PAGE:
Teyyam, Bhuta Kola & Mudiyettu
Teyyam | Bhuta Kola| Mudiyettu
In Kerala and Karnataka (and possibly across India) we find not only a structural similarity between Hindu religious rituals and premodern dramatic forms, but also a basic shared instrumental outlook: most times a ritual is performed, or a play staged to achieve a particular end. For example, to attain the same end (a son, victory, etc) one can either perform a Vedic ritual or sponsor a performance to a deity. Or do both.1 Many times a devotee asks for a boon and in return promises a performance of the deity's life (via Yakshagana, Teyyam or Mudiyettu). This relationship between ritual and theatre goes one step further: performing in a drama (as actor, musician or other) is often considered a form of prayer or an act of devotion or a meditation or an offering to a God. Even watching such a traditional performance is often thought of as a communication with the divine, as a puja. For a broader discussion of ritual in Hinduism, see here. Hindu ritual practice is many millennia old, in more recent forms, such as Yakshagana and Kathakali, the relationship between worship and theatre is remains strong but is stylized and abstract and re-worked through a bhakti prism. However, in older more "folk" forms the potent bond between spiritual worship and dramatic enactment remains untarnished. Here we find no stage, no temple but the pure enactment of a religious narrative that transforms not only those that perform it but all that witness it.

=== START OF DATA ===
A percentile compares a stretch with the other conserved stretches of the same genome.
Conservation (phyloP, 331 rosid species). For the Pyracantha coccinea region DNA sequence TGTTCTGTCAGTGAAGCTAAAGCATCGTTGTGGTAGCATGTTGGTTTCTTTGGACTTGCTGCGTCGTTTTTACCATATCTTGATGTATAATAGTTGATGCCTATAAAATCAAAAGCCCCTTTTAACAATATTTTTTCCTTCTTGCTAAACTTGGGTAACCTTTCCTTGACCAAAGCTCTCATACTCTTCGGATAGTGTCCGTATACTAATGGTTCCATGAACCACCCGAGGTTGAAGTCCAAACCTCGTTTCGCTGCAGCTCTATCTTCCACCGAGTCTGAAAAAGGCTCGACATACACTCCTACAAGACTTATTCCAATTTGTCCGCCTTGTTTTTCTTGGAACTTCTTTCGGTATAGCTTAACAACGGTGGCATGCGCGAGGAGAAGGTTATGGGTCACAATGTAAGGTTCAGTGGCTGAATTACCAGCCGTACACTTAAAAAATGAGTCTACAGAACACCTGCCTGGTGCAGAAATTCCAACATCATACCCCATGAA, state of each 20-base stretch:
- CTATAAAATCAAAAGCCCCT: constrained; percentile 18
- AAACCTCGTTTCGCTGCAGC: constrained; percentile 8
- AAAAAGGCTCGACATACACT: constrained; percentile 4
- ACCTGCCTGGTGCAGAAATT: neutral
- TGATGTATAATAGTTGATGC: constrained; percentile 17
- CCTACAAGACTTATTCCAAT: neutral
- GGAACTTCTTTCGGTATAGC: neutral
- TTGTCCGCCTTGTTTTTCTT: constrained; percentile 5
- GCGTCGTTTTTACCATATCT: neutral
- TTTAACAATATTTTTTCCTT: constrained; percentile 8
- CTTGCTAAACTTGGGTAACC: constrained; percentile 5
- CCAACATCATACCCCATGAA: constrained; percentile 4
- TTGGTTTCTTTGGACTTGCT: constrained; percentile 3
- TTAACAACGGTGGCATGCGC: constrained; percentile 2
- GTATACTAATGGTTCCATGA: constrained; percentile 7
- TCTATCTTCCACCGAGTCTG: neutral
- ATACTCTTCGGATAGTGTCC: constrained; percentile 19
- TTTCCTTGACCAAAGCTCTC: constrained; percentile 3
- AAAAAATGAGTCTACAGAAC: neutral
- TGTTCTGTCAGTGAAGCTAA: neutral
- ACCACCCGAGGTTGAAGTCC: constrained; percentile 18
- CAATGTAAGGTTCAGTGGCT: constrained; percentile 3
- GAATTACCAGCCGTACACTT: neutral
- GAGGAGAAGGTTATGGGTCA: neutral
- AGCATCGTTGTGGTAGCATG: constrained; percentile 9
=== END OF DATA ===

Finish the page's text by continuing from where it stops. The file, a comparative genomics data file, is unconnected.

Along the Malabar coast, from coastal Karnataka to the tip of Kerala, there exist three inter-related, ancient Dravidian spirit worship traditions. In Teyyam, and Bhuta Kola we find a dancer who, over the course of many story-telling rituals, is possessed and transformed into a god or goddess, who then blesses and talks to his/her faithful people—the audience of the performance. In Mudiyettu we find the same story-telling lead to the summoning of a spirit (but hosted by a tree and not a human). Maha Multipedia draws from all three traditions in some measure.